"Like Joan Braderman's 2009 doc, The Heretics, Lynn Hershman Leeson's lionizing chronicle of the birth, in the late 60s, and efflorescence of feminist art is motivated by first-person recollection," writes Melissa Anderson in the Voice. "Though her autobiographical asides sometimes disrupt the flow of her interview footage, which she began assembling 40 years ago, !Women Art Revolution moves briskly, unfolding as one lively sit-down after another with artists, scholars, and curators who established themselves at the height of second-wave feminism."
More from David Fear (TONY, 3/5), Rachel Saltz (NYT) and Lauren Wissot (Slant, 1.5/4). Sophia Savage talks with Hershman for Thompson on Hollywood. !WAR is at the IFC Center through June 9.
"Without much fanfare, the summer screening series presented at various outdoor locations by Rooftop Films has become one of the best places to see meaningful new work from independent filmmakers," writes Steve Dollar in the Wall Street Journal. "This weekend finds an impressive trio of works drawn from the recent South by Southwest film festival in Austin, Texas" — and they are Alison Bagnall's The Dish & the Spoon, with Greta Gerwig and Olly Alexander, Cherie Saulter's Florida-set No Matter What and Ian Cheney's "thoughtful and, yes, illuminating documentary The City Dark."
Last week, Steve covered Crafting Genre: Kathryn Bigelow, running at MoMA through August 13. He reminds us that the oeuvre includes Near Dark (1987), appearing "20 years before bloodsuckers became the pop-culture vogue," Point Break (1991), the "tragically misappreciated" Strange Days (1995) and, of course, The Hurt Locker (2010), winning not only a Best Picture Oscar but also the first Best Director Oscar given to a woman. Given all that: "Of unique interest are her earliest films, made after the San Francisco Art Institute graduate enrolled in the graduate film program at Columbia University, where she studied with such luminaries as Susan Sontag and avant-garde video artist Vito Acconci."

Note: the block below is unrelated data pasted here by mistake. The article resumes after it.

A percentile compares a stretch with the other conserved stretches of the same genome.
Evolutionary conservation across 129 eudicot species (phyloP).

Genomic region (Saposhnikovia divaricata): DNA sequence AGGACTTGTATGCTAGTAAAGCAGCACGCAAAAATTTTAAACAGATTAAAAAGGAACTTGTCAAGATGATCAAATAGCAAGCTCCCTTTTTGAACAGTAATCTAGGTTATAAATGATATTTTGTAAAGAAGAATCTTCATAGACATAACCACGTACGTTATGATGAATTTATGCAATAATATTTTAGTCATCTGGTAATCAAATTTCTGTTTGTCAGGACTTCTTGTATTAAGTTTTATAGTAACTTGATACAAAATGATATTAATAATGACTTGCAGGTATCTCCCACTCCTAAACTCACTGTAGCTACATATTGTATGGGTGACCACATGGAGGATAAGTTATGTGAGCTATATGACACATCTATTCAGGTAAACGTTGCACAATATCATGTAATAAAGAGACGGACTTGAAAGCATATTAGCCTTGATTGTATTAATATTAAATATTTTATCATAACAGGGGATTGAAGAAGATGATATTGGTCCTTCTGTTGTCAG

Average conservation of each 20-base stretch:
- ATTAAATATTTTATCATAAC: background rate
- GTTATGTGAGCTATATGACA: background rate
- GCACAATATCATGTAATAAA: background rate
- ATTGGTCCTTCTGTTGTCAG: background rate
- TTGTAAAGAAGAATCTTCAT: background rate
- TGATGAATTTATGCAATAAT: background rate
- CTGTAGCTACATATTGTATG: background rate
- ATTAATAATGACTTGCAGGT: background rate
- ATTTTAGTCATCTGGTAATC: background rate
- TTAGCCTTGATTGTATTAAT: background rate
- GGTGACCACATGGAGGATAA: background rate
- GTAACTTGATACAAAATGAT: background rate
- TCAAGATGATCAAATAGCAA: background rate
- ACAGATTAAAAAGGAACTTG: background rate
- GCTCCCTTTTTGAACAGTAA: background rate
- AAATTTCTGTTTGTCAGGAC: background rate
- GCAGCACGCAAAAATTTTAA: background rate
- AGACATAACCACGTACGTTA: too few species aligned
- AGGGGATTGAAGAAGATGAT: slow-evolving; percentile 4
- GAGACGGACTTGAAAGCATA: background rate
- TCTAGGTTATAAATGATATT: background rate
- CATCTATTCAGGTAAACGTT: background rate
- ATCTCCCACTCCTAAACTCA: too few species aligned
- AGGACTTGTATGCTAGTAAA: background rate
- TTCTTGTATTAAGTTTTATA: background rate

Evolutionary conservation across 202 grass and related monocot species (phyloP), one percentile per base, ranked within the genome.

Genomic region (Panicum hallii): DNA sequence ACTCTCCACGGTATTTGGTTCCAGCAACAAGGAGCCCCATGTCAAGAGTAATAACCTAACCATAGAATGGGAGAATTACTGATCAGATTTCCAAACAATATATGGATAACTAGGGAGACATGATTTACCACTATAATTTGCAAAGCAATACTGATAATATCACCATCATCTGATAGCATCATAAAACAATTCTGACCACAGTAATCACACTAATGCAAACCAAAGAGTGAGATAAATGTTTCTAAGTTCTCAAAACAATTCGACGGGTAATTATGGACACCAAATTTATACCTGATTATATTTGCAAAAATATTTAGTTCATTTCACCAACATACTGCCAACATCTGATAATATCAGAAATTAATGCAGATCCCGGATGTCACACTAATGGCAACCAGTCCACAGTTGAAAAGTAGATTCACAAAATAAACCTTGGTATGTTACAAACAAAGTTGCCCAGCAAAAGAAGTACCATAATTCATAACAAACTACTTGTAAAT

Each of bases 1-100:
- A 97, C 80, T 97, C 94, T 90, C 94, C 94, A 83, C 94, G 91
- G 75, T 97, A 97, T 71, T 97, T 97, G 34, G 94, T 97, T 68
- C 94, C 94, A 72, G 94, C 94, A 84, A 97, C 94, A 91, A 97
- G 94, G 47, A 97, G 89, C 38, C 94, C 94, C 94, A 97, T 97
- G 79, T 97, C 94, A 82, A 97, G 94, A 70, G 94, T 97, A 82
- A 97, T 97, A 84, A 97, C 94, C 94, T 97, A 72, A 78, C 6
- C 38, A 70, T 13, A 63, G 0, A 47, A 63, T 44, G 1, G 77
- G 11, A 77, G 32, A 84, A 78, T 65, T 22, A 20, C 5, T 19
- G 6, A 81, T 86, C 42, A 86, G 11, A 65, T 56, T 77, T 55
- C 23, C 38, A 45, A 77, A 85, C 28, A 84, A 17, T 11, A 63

Justin Stewart in the L: "Bigelow's precociously slick 15-minute debut film Set-Up (1978) shows two dudes violently fistfighting while two semioticians deconstruct the action on the soundtrack. It sounds like either a microcosm or parody of her filmography in toto, in which she questions the complexities of violence and masculine assumptions. As quickly as 1987, with Near Dark, she had become too skilled as a genre stylist and entertainer for her work to sit comfortably entombed in theory class textbooks."
"Modesty is a virtue for Turkey Bowl, the tale of an annual Thanksgiving touch-football game that exploits concision to its considerable benefit," finds Nick Schager in Slant. For Karina Longworth, writing in the Voice, it's "an ingeniously designed and sharply executed experiment in faux-vérité quasi-improv comedy." Neil Genzlinger in the NYT: "'It's sort of interesting,' you might find yourself saying, 'but is it a film?'" Of course it is, answers Jesse Hassenger in the L: "If Turkey Bowl is light on moments of transcendence, even small ones, it's because [director Kyle] Smith remains so dedicated to his appealingly limited frame." At Brooklyn's ReRun Gastropub Theater.
Back to Melissa Anderson in the Voice: "In a 1977 essay, high priestess of film theory Laura Mulvey praised the melodramas of Douglas Sirk for 'probing the pent-up emotion, bitterness and disillusion well known to women.' Sirk's impossible-love weepie, All That Heaven Allows, starring Jane Wyman as a middle-aged widow who falls for her much younger gardener (Rock Hudson), serves as the urtext of MOMA's clever, ambitious series devoted to this surfeit of feeling — and its dismantling — in an often-overlooked source: avant-garde film and video from the past 70 years." Drama Queens: The Soap Opera in Experimental and Independent Cinema runs from tomorrow through June 19.